It really is that simple; so why is it often so difficult? It’s difficult because the best laid plans are subject to set-backs and failures. Discouragement, frustration and pain are waiting to derail you at every turn. Add to this circumstances and conditions outside your control and you can see how important discipline, courage and perseverance are to creating success — and it’s not always easy!

Who said it was supposed to be easy? A real man doesn’t give a damn about easy — but at the same time there’s no reason to overcomplicate the process. Be a man, step up and simply do what a real man is supposed to do; that is look at what you need to do and get the job done.

Some people want their hands held and need a pat on the head every time they do something. Enjoy the personal satisfaction in each small success, don’t look for praise and don’t play for the trophy. Part of the reason this process is so often over-complicated is because people are looking for external rewards. External rewards do not cultivate discipline, those are incentives. If your only motivation is an incentive you're not a free man, you're a donkey. A donkey can be tricked into pulling a cart by dangling a carrot at the end of a stick.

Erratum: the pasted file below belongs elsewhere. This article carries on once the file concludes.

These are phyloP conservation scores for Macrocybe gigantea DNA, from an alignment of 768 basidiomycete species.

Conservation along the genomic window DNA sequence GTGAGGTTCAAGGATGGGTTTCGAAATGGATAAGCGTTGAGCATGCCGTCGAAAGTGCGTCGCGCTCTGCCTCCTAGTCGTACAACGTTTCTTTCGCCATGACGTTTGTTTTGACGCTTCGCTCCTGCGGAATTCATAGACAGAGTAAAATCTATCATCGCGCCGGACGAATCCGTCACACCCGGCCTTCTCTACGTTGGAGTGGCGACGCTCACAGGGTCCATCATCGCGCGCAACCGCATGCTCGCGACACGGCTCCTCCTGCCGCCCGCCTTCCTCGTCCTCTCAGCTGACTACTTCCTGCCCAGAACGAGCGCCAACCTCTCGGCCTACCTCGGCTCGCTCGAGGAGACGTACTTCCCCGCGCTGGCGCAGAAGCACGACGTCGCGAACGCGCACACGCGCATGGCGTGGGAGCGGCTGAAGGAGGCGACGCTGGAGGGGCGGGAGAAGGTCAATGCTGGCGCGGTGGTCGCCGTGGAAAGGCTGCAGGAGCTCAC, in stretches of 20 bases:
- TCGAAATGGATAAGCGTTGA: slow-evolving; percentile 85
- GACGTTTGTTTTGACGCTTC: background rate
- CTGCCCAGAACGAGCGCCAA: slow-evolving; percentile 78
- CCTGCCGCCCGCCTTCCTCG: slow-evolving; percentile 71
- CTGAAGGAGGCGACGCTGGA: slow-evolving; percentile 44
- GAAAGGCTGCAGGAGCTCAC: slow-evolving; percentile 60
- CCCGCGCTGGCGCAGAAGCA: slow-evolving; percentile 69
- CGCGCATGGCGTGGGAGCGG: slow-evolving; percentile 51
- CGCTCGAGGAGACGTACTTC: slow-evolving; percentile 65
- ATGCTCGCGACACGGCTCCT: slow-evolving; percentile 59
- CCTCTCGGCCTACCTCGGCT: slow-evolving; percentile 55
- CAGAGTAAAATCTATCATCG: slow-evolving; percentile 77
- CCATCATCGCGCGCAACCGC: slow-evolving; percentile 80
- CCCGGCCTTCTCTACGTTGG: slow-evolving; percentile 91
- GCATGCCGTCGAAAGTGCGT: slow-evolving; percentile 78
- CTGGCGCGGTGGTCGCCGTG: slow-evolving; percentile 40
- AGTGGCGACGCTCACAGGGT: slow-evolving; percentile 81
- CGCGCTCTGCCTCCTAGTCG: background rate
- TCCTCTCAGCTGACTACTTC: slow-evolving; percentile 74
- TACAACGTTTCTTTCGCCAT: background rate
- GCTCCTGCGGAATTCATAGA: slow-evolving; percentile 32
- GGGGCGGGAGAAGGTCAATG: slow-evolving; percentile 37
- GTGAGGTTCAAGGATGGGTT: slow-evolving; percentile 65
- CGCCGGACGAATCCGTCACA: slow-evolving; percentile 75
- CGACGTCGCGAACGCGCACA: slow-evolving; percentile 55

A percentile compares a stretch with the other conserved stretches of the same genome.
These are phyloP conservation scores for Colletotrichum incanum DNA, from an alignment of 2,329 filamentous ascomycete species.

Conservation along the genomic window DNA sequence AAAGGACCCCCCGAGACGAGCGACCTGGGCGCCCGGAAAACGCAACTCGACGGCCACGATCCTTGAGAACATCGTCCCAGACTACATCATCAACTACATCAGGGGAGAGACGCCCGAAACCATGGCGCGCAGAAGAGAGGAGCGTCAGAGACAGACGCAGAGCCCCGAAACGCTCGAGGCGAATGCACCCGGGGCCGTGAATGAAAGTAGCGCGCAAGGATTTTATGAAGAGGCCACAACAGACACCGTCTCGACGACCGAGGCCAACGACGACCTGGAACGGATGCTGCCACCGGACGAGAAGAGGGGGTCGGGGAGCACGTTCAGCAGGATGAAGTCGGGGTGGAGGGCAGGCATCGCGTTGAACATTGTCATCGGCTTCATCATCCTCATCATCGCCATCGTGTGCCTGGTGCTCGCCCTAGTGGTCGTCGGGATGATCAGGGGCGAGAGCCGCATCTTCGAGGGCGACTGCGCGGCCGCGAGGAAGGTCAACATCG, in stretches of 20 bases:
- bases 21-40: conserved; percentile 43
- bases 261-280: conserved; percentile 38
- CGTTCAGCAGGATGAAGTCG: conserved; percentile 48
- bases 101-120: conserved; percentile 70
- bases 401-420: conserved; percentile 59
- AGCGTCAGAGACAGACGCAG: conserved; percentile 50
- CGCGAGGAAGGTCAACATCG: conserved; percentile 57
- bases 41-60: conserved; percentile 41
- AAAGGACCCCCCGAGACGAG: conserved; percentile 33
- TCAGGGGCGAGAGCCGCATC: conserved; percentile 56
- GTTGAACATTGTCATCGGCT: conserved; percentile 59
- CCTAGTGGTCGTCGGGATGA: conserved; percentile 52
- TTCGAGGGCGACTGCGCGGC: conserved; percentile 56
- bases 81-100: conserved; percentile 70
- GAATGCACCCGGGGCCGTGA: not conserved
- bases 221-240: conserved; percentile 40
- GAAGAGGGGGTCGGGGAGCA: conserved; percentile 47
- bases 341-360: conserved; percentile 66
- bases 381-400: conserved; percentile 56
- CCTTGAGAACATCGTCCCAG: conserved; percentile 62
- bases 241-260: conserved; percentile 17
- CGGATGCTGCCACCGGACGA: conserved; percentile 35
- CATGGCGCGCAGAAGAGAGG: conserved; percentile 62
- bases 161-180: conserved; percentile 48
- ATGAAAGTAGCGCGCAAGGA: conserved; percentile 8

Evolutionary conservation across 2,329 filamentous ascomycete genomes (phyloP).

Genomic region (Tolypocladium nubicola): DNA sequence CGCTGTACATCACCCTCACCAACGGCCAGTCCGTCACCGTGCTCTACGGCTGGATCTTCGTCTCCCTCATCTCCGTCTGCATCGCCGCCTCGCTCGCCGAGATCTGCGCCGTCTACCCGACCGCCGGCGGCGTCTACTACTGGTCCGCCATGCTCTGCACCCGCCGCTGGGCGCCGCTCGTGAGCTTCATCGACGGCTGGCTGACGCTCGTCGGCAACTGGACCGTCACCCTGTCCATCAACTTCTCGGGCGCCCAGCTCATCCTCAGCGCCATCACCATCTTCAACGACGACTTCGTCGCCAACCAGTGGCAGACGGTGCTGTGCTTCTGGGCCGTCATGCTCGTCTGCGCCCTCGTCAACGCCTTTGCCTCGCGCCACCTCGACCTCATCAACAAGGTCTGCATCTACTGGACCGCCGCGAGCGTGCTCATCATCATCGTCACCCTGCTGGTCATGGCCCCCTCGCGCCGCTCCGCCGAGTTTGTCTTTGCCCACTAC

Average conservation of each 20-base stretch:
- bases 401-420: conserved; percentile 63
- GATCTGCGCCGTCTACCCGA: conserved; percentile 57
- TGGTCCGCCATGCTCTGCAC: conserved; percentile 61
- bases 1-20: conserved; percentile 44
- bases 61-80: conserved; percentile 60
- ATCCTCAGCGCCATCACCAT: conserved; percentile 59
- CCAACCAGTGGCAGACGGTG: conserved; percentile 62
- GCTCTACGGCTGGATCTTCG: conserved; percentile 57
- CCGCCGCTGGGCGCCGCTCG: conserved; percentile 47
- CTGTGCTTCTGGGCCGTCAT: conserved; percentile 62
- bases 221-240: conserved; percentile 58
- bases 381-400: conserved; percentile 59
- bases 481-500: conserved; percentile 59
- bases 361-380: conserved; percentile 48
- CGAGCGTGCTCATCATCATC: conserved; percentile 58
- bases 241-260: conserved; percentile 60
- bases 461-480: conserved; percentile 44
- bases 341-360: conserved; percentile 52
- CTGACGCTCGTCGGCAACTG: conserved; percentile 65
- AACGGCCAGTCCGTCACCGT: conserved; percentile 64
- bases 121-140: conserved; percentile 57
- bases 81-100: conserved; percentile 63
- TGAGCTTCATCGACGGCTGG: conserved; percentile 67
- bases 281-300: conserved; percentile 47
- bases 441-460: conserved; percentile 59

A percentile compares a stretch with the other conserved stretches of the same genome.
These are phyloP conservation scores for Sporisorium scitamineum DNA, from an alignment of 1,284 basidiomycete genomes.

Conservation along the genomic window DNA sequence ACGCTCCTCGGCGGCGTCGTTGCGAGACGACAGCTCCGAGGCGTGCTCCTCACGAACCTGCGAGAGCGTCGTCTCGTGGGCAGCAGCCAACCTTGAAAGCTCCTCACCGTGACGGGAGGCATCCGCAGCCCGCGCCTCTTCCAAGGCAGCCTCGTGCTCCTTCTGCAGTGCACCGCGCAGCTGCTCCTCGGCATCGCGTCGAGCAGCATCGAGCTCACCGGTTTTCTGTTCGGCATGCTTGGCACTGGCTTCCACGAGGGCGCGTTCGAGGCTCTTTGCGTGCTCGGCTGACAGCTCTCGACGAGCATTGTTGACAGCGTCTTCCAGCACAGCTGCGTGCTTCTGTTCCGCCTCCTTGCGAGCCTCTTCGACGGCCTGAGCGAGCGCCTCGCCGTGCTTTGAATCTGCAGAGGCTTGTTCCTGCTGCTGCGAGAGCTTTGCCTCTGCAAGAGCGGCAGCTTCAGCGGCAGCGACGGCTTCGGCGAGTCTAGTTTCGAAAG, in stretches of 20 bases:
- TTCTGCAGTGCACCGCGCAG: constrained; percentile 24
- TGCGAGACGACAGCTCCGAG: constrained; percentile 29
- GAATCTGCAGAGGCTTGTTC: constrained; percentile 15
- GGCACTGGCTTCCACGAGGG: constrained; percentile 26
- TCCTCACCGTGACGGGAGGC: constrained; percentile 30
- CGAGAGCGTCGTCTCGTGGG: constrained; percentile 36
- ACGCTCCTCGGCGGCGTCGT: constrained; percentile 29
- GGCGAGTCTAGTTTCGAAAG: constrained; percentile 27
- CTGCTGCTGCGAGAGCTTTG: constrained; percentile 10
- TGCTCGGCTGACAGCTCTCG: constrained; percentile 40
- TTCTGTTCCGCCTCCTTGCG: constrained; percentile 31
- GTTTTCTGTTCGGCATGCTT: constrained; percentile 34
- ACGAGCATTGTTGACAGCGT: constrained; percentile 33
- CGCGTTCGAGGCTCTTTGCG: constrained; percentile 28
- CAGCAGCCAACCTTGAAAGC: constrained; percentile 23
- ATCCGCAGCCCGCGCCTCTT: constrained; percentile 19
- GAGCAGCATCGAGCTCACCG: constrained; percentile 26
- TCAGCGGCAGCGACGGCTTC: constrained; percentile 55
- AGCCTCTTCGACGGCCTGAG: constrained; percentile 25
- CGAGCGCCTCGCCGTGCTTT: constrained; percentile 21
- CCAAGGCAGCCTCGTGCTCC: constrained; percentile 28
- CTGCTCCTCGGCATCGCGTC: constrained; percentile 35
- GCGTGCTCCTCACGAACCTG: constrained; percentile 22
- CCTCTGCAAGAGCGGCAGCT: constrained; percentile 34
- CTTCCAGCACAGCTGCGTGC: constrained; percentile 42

Don't be a donkey. You know the carrot isn't getting any closer. Learn to enjoy the task. Focus on the moment and approach each moment with a sense of purpose. The ultimate purpose being simply to do something to the best of your capability: excellence. Excellence breeds success.

Most people are more disciplined than they realize. I often ask my audience for a show of hands of people who consider themselves disciplined. Usually only about half the room raises their hands. What the hell is wrong with the rest of them? Most of the time they simply haven't taken the time to analyze how they've gotten where they are today. You have accomplished great things and you have developed habits that generate success. Once in a while sit down and take an inventory.